This isn’t always guaranteed so if you’re going to run a mobile campaign, one other thing I can tell you about PPC Tsunami is that tips will be provided to help you convert more visitors into leads and ultimately sales, BUT as someone whose been in the business of traditional PPC, I can tell you that no matter how full proof your formula for success is, PPC is ALWAYS a gamble.

Furthermore, I’d recommend you check out my personal guide on PPC as it will help you make sure you pay less and potentially earn more. This way you don’t have to fork over the $97. 

When I say I’ve experienced success in PPC, I mean it. Here is a case study so I know what I’m talking about. 


  • Mobile marketing is very cheap.
  • There is potential to make money through it.


  • Mobile marketing generally has a low conversion rate.
  • I don’t believe you should pay $97 to gain access to a system when you have free networks available.
  • PPC marketing, whether traditional/mobile is NOT recommended for newbies or those who are on a tight budget.

Final Rating: PPC Tsunami

3 stars

Yellow Light (Caution)

3 out of 10 stars. Yes it’s a decent guide, but I feel the information can be attained elsewhere and the methods can be utilized elsewhere without having to pay $97. And if you’re looking for a realistic way to succeed online (PPC included), here is my #1 recommendation.

My final thoughts:

If you’re going to do mobile marketing, I recommend a few things:

  • Make an opt-in page & make it EASY to sign up. Usually general landing/sales pages don’t convert as well.
  • Make sure you have money to spend. Yes mobile marketing is cheap, but it still will cost you money.
  • Don’t do it if you’re a beginner to online marketing. You’re much better off starting here.

As for PPC Tsunami, the name is fancy and you can indeed get a “tsunami” of traffic, but a lot of traffic doesn’t equal a lot of money, at least not in the mobile PPC campaign, not until there’s apps that can have people purchasing through their phones effortlessly and it becomes mainstream to do so.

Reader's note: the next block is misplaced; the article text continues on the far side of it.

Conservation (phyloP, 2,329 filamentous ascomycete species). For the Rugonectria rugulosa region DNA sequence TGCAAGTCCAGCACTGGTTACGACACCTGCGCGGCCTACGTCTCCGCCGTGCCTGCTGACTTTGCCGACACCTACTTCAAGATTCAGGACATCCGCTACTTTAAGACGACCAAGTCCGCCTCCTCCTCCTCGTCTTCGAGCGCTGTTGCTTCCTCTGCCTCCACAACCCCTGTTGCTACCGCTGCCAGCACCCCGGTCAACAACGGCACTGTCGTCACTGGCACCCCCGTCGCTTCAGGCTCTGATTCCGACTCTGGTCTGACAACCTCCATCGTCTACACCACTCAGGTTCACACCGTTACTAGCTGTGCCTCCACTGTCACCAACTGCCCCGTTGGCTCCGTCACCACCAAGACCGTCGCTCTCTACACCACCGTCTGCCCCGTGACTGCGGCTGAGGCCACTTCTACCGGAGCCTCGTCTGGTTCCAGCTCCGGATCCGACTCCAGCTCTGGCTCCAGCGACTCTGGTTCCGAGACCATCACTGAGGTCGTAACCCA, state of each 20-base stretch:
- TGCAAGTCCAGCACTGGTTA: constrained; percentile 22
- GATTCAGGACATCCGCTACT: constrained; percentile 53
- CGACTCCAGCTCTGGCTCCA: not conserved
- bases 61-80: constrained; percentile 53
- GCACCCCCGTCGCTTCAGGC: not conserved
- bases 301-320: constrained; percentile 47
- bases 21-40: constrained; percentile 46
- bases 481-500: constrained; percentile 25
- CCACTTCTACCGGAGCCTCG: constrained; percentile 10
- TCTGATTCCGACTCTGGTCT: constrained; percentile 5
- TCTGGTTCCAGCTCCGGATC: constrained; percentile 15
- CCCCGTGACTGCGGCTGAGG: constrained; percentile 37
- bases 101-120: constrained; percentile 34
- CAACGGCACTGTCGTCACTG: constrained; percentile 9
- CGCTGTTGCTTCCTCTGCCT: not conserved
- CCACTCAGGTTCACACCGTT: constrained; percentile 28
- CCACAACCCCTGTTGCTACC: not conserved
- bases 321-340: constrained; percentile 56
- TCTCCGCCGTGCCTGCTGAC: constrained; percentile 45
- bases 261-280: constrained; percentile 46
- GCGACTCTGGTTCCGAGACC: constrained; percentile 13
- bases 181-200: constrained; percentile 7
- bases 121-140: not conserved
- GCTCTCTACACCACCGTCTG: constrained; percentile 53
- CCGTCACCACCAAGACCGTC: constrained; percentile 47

Plus, again the whole issue with paying $97. I’m not cool with that. You’re better off in my opinion utilizing the methods & tutorials I recommended above and using more mainstream networks to do mobile marketing, if that’s your preference of course.

So overall I cannot recommend the PPC Tsunami guide on those grounds. It certainly does have potential, but more so due to the whole mobile marketing industry and not because you find out some “super, amazing” secrets from the guide. Just use what I recommended and you should see results. And if you’re new, I don’t recommend PPC of any kind (for now). Get an idea of how online marketing works in the place I suggested before moving into the PPC world. 

If you have a personal review of the PPC Tsunami you’d like to share, I’d love to hear it!

honest review

Leave a Reply

Your email address will not be published. Required fields are marked *